Service & Sacrifice

Daniel Jackovich: ‘Around the clock work’


Journal City Editor

MARQUETTE — When Dan Jackovich went in to the military in November of 1965, the Navy was not his first choice. He had been working at Cliffs Dow for a few months, had attended classes at Northern Michigan University for a year and wasn’t planning to go back.

So he and a friend decided to go to the post office, which also served at the draft office at the time, to check whether their draft lottery number had been called. The K.I.. Sawyer Air Force Base was a fixture in the area, so that branch of the militaryseemed like a good choice just because it was top of mind.

“The lady says there is a good chance that we could both get drafted that year sometime. “Well, the Navy recruiter was right next door and happened to see us, and he said, ‘boy have I got a deal for you guys.’” Jackovich said. “I had no intention of going in the Navy. With the air force and the air base here, I kind of liked the Air Force in those days.”

Jackovich served four years in the Navy, which is a different experience than most other branches of the service for one main reason. Soldiers can be confined with more than 320 peoples on a 376-foot-long Fletcher-class destroyer for on and off for 6 weeks at a time in the Tonkin Gulf.

“The Navy is a little bit different than say the Army or the Marines. We had a lot of mental discipline, because living on a ship is a different life. You’re cramped, you’re crowded and it can really get to you after a while,” Jackovich said. They really pushed you through everything. ‘Hurry up this, and hurry up that.’ Push, push push. They tried to get you to break down mentally — not overly hard, but just so they could see if you could handle the rest of your career in there.”

Jackovich’s service as an electrician’s mate meant he was well-known across the ship.

“From the top of the mast, to down in the bilges, to the stateroom. You got to know the barber and the cook and everybody. You knew everybody because you got around a lot,” he said.

And because the ship was over 20 years old when he served, some amenities that sailors have now, just weren’t available.

“Being an older ship… it was a lot smaller than the ones you see today. There was no air conditioning — no inboard passageway.” he said. “If you were in rough weather you had to go topside to go fore and aft and hang on for dear life sometimes with the waves crashing over. But after a while you get used to it and you adapt. That’s where that mental toughness in boot camp comes in.”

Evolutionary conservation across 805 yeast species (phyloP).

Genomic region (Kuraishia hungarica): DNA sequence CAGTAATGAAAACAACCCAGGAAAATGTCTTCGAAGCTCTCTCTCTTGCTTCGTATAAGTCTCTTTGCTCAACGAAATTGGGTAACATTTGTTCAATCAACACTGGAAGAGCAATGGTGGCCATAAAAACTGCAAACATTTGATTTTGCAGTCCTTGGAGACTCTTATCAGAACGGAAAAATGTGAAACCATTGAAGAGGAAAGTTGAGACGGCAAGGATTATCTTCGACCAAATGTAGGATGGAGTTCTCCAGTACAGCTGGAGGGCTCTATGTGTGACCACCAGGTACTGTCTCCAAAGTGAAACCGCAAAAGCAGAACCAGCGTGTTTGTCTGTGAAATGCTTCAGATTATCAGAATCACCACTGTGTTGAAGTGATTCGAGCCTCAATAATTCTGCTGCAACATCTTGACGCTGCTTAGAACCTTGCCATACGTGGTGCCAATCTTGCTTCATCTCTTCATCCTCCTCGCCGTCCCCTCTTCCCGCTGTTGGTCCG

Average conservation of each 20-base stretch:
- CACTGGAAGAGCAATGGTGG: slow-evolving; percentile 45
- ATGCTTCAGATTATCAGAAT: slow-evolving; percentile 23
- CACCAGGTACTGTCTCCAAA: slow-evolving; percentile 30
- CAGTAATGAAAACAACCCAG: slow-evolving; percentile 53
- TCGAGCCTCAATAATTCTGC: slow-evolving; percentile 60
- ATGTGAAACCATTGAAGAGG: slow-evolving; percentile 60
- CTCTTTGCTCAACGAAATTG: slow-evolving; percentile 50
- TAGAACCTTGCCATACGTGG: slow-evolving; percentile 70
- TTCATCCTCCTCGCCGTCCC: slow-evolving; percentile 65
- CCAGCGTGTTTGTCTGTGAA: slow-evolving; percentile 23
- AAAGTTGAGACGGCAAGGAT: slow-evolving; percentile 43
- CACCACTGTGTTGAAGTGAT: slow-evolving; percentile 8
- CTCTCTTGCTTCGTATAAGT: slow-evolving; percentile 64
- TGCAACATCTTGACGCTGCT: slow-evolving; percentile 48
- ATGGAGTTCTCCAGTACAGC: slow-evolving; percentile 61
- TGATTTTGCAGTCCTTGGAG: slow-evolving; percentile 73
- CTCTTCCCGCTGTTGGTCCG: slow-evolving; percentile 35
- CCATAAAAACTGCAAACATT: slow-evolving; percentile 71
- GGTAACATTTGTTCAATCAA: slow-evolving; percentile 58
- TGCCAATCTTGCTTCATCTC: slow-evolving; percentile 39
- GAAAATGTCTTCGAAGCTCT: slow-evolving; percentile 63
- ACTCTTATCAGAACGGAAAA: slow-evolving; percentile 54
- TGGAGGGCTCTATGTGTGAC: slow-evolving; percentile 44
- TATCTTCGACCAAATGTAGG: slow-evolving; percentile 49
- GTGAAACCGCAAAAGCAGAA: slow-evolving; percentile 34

He said time for socializing with shipmates was limited while aboard the Uhlmann, because there was often activity both day and night.

The destroyer was responsible for gunfire support of land action, which could be coordinated either by an airborne spotter or personnel on the ground. The ship’s crew was also tasked with illumination mission and routine bombardment assignments.

The ships actually had some computers in those days,” Jackovich chuckled. “They could fire the guns from below-ship, they actually had a trigger.

He said sometimes spotters would identify enemy camps or storage areas and we would fire and knock them out. “You’d see the secondary explosions from fuel tanks and ammunition areas, stuff like that,” he said. (And) we would stop these fishing boats — the junks they were called — and we would search them to make sure they weren’t transporting ammunition and stuff like that for the Viet Cong. So, it kept you busy. We could have fire missions both day and night. You would just get secured from one and a half hour later you would get called back in. It was basically around-the-clock work in those days and very hot. But you kept so busy you didn’t have time to think of other things much, very little down time. ”

And although coming home from Vietnam was not a traumatic experience for Jackovich, he noted it was a difficult experience for many of the soldiers he served with.

“The Navy turned out to be good. What do they say? It’s good to go in and good to go out. I did enjoy my time in there for the most part. I had some friends who went through some bad times and got spit on and they were told they had to change into civilian clothes. My last year in the Navy I spent around the city of D’nang in-country with security police. I came home, our plane landed in an air base in California at night. So, being at an air base, you didn’t have the civilian people there. So I didn’t have to go through that.”

Like many veterans, Jackovich takes satisfaction in giving back to others who have served.

He and his wife have been volunteering at the Jacobetti Home for Veterans for about 30 years.

“When you start spending time with them, and sitting down and talking with them – a lot of time you hear that a veteran won’t talk about their experiences at home with their families – but when they sit down with another veteran, they will open up. You just ask them, what branch were you in, where did you serve, what was your job?

“And then they enjoy sitting down and talking, and it’s such a good experience. Listening to others and what they did from other eras. Knowing that you made the day a little bit better for them is what really counts, and they enjoy it. You have fun with them. But also, listening to some of the things that those veterans went through in World War I and Korea is amazing.”

Jackovich said veterans have a certain comradery especially in the Upper Peninsula, and he should know. He was recently named the 2023 Marquette County Veteran of the Year.

“Marquette County is very blessed with a lot of helping, caring veterans,” he said. We have a lot of veterans doing a lot of things in the Marquette County area here. And approximately 6% of the U.P. are veterans. We have a larger percentage of veterans than any other area of the state, and that tells you a little bit right there.”